Digital doomAs e-governance takes off, the government will need to develop a framework to secure information assets
Widespread digital technology has no doubt made our lives a lot easier. Fixing an appointment with the doctor, shopping, paying utility bills, filing income tax, and transferring funds from one account to another can all be done very easily online. Checking emails and logging on to Facebook for daily updates about friends and family have become an integral part of our everyday routines. Gradually, even small groceries and stores, along with other private and public services, are being digitised.
On the one hand, digitisation of a system makes it easier to access. But on the other, it opens up avenues for serious cybercrimes if these systems are not well protected. In earlier days, war was considered a significant threat against the world’s stability and security. Now, there has been a paradigm shift in the perception of global threat and insecurity. Most threats to different countries now emerge from cyberspace. Cybersecurity, cybercrime, or cyberwarfare are a growing concern all over the world.
The recent banking fraud by two Bangladeshis in Sanima Bank is a glaring example of how such threats have arrived on our shores. The Bangladeshis were successful in breaching the bank’s network and transferring funds to their respective accounts. Due to the growing threat of such cyber breaches, a few months ago, the agenda of cybercrime was placed for the first time in a ministerial meeting of home ministers of the Saarc countries. Indian Prime Minister Narendra Modi also raised concerns about cybersecurity while addressing the 69th session of the UN General Assembly. In underdeveloped countries, cybersecurity incidents, crimes, or acts of war are simply treated as human acts or omissions but it is an issue that is more complex than that.
A dynamic system
In practice, cybersecurity primarily addresses those types of attacks, breaches, or incidents that are targeted, sophisticated, and difficult to detect or manage. The focus of cybersecurity is on what has come to be known as advanced persistent threats (APTs), cyberwarfare, and their impact on enterprises or individuals. Despite the common use of the term, cybersecurity needs to be aligned with all aspects of information security within an enterprise. This includes management, governance, and insurance. In this sense, the overall notion of security is systematic rather than linear, acknowledging that the notion of being secure is a transient state that requires maintenance and continuous improvement to meet the needs and requirements of stakeholders.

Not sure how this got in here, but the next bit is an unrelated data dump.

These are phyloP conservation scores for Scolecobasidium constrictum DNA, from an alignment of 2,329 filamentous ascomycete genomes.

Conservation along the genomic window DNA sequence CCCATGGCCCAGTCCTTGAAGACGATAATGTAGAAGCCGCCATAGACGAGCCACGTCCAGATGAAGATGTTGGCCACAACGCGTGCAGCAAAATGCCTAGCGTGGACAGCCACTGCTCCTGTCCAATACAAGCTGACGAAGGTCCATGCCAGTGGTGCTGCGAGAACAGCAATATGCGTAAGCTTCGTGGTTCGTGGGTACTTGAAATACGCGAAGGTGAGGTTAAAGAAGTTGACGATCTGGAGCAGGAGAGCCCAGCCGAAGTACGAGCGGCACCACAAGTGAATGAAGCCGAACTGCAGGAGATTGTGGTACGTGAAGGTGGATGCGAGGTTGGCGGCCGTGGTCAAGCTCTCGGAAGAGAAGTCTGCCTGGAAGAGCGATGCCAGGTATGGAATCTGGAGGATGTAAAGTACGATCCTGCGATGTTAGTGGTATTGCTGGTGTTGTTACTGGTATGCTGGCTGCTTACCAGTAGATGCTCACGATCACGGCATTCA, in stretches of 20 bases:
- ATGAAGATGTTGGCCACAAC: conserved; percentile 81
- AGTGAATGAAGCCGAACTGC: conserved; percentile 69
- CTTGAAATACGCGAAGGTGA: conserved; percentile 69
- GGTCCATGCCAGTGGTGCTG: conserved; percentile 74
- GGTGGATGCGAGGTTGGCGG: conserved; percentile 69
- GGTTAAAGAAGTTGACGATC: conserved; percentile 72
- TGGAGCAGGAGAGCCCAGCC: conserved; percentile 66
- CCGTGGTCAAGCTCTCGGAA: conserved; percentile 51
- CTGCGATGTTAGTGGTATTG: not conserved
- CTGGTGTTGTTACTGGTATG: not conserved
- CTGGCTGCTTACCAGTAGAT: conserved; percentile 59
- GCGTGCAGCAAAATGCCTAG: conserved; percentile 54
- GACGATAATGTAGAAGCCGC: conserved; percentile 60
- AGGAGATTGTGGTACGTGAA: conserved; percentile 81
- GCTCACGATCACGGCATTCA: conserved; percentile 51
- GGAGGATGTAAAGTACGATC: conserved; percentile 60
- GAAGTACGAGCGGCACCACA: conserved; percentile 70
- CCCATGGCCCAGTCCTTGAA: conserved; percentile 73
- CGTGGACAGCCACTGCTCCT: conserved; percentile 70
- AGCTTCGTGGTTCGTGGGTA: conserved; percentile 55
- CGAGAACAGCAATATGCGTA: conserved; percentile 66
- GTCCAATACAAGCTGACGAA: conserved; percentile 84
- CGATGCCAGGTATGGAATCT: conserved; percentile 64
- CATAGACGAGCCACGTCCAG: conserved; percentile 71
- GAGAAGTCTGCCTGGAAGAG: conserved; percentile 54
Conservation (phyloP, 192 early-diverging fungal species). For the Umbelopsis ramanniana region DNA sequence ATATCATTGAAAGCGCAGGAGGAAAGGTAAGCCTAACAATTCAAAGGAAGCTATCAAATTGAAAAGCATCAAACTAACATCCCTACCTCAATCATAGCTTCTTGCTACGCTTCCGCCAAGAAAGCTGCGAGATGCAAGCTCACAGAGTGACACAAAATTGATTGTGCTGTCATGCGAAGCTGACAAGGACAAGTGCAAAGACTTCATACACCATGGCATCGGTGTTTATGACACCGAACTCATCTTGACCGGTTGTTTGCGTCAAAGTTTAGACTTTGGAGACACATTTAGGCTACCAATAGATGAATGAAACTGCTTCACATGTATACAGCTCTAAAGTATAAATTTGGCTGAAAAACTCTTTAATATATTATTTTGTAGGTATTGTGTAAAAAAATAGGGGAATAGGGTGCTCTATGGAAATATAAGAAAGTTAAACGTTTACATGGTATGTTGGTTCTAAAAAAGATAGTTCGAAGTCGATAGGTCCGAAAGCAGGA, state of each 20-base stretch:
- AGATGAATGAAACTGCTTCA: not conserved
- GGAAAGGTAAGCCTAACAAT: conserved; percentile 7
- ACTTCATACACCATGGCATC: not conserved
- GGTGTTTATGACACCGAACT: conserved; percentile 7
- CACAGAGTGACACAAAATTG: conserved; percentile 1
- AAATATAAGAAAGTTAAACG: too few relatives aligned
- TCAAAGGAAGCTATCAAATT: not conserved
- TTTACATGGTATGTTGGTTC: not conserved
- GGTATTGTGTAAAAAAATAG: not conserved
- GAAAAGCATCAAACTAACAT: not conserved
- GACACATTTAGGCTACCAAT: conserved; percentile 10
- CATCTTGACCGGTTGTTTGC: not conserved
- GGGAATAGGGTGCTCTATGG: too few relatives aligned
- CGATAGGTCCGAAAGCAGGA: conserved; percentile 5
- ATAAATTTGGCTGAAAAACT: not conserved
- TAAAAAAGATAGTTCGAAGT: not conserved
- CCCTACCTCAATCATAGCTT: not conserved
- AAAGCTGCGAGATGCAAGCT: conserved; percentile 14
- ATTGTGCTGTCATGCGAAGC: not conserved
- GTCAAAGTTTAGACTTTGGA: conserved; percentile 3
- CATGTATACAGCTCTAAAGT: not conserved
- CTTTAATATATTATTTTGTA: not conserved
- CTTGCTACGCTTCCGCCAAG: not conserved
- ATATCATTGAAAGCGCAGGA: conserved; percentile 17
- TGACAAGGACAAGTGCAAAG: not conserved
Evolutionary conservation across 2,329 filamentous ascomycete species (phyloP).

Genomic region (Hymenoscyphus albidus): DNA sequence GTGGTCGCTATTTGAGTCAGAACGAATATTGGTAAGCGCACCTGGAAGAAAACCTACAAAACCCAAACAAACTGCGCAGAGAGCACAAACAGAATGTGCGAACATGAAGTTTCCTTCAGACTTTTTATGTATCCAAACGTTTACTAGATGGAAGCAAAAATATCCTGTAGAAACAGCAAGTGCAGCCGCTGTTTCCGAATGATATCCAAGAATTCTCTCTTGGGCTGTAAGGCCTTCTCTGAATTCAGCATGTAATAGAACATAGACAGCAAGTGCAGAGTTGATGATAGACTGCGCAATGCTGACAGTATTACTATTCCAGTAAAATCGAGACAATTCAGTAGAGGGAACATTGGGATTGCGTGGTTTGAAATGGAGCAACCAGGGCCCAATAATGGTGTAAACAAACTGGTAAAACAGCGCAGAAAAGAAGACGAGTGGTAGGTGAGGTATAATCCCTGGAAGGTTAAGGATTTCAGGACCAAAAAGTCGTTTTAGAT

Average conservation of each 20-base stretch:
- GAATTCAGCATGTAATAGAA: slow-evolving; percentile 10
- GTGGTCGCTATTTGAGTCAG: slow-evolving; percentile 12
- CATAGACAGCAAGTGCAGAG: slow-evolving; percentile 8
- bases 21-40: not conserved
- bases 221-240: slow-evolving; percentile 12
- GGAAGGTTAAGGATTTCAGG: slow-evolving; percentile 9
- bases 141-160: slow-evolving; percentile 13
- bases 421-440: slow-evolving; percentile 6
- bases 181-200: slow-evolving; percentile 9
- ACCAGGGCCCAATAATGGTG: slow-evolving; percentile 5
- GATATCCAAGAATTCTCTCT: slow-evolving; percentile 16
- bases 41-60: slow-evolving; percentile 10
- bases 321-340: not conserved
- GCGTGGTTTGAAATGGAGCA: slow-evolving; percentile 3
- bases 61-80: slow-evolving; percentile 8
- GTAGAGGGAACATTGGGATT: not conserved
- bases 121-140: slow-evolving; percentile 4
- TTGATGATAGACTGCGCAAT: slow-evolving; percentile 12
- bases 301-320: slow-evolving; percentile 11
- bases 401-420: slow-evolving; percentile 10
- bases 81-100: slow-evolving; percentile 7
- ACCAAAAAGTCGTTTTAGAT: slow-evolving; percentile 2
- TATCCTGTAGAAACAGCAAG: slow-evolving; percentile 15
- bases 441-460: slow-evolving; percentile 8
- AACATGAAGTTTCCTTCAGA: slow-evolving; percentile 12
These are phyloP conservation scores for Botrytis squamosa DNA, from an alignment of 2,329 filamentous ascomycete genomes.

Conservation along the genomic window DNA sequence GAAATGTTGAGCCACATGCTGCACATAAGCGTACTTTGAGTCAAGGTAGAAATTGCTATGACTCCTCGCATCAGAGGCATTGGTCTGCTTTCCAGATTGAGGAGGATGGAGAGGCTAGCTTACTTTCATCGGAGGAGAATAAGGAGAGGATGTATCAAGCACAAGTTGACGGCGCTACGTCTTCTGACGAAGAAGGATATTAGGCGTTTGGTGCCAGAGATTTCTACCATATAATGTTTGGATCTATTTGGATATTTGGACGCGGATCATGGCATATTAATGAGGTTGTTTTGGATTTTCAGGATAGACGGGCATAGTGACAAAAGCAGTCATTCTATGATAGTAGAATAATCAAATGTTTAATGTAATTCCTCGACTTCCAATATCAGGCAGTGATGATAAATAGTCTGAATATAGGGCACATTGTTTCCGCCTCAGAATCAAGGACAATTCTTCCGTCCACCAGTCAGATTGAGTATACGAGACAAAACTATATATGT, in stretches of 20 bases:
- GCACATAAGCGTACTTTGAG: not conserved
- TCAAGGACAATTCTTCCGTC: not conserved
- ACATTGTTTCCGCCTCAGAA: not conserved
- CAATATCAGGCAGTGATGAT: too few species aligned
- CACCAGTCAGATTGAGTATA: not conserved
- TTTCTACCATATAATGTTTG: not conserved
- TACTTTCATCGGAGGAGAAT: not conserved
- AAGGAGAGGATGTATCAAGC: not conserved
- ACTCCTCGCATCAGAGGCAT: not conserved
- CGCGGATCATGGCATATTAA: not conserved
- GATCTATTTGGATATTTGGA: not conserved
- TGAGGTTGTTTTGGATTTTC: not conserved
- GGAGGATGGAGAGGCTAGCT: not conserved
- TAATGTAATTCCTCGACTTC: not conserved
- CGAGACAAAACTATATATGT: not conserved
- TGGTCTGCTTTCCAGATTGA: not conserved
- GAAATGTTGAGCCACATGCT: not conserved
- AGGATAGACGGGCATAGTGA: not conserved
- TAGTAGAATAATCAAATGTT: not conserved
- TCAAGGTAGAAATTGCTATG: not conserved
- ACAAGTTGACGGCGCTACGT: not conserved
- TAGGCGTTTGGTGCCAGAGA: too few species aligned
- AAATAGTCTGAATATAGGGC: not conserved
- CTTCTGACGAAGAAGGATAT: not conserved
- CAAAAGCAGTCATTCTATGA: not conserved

Cybercrime and widespread attacks has become a societal issue, as opposed to the former technical perspective on hacking and purely technical countermeasures. Cybercrime and related attacks or breaches target the weakest link in a system. As a result, cybersecurity must be understood as a system of interdependent elements and links between these elements. Optimised cybersecurity requires a complete understanding of this dynamic system and the realisation that security, governance, and management cannot be seen in isolation. For instance, China has recently removed American devices from their long-standing list for government offices in order to protect themselves from cyberattacks.
Crafting a cyberstrategy
In Nepal, we still understand cyberattacks as a technical issue and assume that they will be dealt with by technocrats. This shows that we have yet to understand the impact of such attacks. Cybersecurity, in relation to information security, requires an explanation because it is misunderstood by most in Nepal. In a broad sense, cybersecurity encompasses all that which protects enterprises, individuals, and the state system from intentional attacks, breaches, and incidents, as well as their consequences. When we analyse our situation we need to answers a few difficult questions. Do we have a planned response in place to cope with such threats? Are there any proactive methods in place to prevent cyberattacks? Do we have a Computer Emergency Response Team (CERT)? The answer to all these questions is in the negative.
However, a step has been taken in the right direction with the establishment of the Information Technology Security Emergency Response Team-Nepal (ITSERT-Nepal). Likewise, the first International Conference on Cybersecurity, held in February in Kathmandu, was also a positive sign that could pave the way for dealing with the impacts of cybercrimes.
Still, Nepal continues to digitise new sectors without proper plans, policies, and frameworks to protect against cyberattacks. As the importance of e-governance is gradually being realised, it is important to keep organisational information assets secure. Most organisations realise that there is no one solution to secure systems and data; instead a multilayer security strategy is required. One of the layers that many organisations are including in their strategy today is the creation of a CERT. The role of the government in doing so is crucial. Government officials should be aware of the impact of a cyberattack. For that, it needs to form a team of experts from the field of information security and cybersecurity to draft a framework and compliance standards that could be helpful in minimising such threats. The team members should have technical skills, behavourial skills, experience, and qualifications required to devise sound cybersecurity strategies that will help create a secure cyberspace for all of us.
Mainali is Information Security Officer at Nepal Bank Ltd